Frog legs call for lively, edgy white wines

Fried frogs'legs

Notwithstanding what our British friends may think, the French are not the only people to enjoy dining on frog legs. In Indonesia, Egypt, Vietnam and Turkey, local populations like and eat frog legs every bit as much as we do. In France, the most popular recipes continue to be Frog Legs à la Provençale and Frog Legs Dombes-style. The frog legs are coated with flour and sautéed in piping hot butter. With this type of culinary preparation, it seems clear that white wines go much better than red wines. This is true but be careful! The whites must be lively and edgy, with good acidity that balances the fattiness that comes from the butter.

Whatever region you turn to for white wines, 

This trail leads us to Chablis. The mineral character of the northern Chardonnay and its sharp mouthfeel pair beautifully with frog legs. Here I suggest a 2015 Montmains 1er cru Chablis from the Domaine Jean-Claude Bessin. The 2015 is a solar vintage which has brought some width to the attack on the palette. Very quickly after that, the Montmains terroir comes across and imprints the wine’s purity and straightforwardness that keep it from toppling into pure sunny generosity.

be sure to emphasize freshness and vivacity.

We remain in Burgundy and turn to the Aligoté varietal which also contains all the tension needed to stand up to this buttery dish yet bow to the white flesh of the frog legs. Here, try the 2014 Bourgogne Aligoté made by Domaine Roulot. Sheer pleasure. This famous winemaker from Meursault has made a gleaming, finely-honed Aligoté.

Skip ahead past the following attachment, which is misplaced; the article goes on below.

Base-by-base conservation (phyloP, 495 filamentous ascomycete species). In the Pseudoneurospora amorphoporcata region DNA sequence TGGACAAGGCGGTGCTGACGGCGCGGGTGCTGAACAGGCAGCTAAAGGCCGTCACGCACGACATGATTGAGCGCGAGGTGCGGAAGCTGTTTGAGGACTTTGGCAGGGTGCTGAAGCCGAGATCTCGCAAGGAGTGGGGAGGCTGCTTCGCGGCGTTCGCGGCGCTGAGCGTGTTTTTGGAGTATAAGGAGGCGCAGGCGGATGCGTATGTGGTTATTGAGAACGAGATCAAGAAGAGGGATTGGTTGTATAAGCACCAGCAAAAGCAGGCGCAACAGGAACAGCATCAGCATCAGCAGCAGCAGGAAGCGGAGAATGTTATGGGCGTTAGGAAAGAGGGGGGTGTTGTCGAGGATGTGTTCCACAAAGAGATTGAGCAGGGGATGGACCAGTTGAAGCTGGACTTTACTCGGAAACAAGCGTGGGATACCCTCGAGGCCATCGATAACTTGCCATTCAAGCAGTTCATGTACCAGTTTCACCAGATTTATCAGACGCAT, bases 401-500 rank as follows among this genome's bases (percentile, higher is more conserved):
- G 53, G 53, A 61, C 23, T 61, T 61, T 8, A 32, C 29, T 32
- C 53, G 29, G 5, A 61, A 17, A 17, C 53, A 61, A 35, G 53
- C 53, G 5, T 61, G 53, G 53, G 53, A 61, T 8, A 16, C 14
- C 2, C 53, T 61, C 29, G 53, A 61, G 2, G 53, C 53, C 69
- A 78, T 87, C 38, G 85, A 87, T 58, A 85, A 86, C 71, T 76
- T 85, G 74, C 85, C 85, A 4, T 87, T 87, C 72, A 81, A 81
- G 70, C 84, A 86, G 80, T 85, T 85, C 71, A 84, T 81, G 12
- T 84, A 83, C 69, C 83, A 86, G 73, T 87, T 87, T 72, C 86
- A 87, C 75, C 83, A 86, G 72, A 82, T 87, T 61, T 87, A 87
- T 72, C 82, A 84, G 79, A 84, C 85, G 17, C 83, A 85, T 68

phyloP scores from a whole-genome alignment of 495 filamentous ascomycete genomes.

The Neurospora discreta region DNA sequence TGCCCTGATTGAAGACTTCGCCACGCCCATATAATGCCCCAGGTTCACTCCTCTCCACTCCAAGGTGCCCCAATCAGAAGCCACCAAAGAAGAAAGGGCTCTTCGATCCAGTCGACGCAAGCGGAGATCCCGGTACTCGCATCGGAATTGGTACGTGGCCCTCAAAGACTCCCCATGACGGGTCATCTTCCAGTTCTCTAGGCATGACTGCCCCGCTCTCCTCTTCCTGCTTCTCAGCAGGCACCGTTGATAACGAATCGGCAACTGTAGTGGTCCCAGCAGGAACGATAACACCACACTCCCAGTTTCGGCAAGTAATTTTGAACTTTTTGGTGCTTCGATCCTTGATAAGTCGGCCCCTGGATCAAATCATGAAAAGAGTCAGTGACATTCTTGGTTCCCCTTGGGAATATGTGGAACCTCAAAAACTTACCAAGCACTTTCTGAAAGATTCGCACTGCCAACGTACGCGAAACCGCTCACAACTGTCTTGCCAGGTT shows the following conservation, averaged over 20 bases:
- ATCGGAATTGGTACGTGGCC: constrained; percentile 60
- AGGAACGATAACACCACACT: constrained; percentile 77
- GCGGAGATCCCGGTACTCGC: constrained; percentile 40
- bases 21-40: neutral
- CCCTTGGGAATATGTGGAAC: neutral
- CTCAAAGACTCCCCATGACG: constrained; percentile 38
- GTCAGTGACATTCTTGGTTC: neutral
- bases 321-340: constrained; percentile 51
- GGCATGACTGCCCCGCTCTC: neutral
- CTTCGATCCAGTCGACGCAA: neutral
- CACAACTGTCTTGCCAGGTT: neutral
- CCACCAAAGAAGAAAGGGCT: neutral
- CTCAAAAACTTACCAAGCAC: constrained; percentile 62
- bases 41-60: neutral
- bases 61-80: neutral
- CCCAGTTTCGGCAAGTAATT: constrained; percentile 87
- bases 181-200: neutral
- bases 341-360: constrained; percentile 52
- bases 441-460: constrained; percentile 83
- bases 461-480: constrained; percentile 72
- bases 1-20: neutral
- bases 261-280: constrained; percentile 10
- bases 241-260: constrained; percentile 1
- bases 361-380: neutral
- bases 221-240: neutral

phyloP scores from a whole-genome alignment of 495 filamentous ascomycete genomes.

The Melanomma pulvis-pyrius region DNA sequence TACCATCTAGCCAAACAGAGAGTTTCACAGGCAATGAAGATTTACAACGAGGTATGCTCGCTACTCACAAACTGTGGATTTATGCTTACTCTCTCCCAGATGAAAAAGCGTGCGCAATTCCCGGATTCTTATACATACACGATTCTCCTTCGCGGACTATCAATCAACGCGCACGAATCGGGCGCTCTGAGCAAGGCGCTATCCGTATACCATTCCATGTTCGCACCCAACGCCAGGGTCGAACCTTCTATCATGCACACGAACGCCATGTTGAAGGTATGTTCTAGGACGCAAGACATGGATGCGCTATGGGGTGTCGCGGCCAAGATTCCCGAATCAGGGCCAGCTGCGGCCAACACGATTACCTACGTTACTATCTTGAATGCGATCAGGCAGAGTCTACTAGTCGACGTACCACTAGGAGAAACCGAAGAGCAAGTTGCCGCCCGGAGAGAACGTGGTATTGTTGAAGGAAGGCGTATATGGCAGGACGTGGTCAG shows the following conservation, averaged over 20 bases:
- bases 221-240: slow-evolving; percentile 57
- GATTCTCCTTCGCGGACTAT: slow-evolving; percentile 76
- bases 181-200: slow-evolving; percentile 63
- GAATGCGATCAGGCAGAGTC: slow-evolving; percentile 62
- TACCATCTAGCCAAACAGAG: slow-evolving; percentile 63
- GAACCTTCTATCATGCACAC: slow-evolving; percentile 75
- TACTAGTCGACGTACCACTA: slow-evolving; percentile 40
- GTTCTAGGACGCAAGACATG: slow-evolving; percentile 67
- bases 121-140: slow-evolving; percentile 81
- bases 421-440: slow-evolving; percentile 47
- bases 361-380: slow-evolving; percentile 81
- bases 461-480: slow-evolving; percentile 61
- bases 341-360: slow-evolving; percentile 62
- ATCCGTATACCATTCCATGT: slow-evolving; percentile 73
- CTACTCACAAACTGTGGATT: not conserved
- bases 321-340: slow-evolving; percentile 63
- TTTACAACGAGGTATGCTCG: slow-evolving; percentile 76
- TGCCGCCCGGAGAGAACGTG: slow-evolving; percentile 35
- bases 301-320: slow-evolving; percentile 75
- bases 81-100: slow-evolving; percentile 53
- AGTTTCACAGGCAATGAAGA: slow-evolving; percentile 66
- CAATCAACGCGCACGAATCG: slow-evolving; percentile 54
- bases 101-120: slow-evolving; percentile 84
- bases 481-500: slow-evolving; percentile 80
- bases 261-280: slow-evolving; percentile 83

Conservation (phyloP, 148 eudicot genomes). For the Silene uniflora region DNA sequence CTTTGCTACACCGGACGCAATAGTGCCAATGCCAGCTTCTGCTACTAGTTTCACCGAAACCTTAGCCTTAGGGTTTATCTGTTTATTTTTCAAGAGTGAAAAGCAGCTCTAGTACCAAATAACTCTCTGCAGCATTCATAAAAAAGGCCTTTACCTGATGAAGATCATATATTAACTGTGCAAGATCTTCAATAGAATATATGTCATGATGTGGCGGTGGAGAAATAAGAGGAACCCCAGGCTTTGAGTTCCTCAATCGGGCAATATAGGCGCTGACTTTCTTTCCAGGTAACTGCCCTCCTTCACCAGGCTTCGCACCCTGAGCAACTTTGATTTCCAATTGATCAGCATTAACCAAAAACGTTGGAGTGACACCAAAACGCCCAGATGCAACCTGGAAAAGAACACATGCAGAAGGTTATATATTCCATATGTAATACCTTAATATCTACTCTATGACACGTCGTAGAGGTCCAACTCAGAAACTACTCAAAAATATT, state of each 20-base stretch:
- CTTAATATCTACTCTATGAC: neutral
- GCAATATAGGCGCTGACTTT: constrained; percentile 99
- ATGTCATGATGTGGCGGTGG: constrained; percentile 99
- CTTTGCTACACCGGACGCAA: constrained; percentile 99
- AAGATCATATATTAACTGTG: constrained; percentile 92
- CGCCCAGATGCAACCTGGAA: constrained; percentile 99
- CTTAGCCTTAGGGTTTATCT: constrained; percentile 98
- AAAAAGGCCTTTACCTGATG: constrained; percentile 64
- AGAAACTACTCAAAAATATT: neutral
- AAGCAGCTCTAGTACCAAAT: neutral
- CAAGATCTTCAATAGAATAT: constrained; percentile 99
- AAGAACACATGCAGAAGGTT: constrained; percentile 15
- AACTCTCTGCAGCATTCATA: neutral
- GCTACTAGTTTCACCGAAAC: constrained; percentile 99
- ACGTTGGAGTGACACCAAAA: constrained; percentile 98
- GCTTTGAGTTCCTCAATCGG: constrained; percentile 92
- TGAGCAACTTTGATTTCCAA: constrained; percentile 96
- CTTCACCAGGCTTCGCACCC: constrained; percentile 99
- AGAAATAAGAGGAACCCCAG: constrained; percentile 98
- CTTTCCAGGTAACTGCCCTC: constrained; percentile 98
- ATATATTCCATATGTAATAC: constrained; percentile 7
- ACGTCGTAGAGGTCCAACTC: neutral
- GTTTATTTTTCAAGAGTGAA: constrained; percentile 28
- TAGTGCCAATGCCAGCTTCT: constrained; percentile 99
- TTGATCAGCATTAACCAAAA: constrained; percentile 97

Frog legs prepared in the Dombes style points us toward an incisive white wine from the Mâcon area, such as the 2014 Les Coères Montagny 1er cru made by Stéphane Aladame. Or the Bugey area, with the lovely, lively 2015 Vignes centenaires aligoté, from Domaine Les Vignes de Paradis in Ballaison, near Thonon-les-Bains. Dominique Lucas has brought out the quintessence of the aligoté grape and made a profound, mineral wine that breathes plenitude. With a dish of frog legs à la Provençale, the garlic, parsley and tomatoes suggest a Mediterranean white. Look around and choose a white that is mouth-watering tingling on the palate, with good sharpness. Clairette wines, with their crystalline purity, are one example. Clairette, though not an aromatic grape, perfectly expresses the minerality of its terroir especially after two or three years’ time.  Here, I suggest you taste the 2016 Petit Salé cuvée from Château de Roquefort. Raymond de Villeneuve has made this pure Clairette with great brio. Born of vines planted in the 1950’s and grown at 380 metres altitude on a north-facing hillside, this white wine brings freshness and verve that are invitingly seductive. I also recommend the 2015 cuvée “Le Poste” from Château Saint Cosme, in the Côtes-du-Rhône, made from old mass selections of Clairette. The chalky Jurassic terroir endows this wine with its underlying tight, saline structure.

 

La Revue du Vin de France n°619

2018-10-30T17:22:50+00:00May 22nd, 2018|Wine & Food|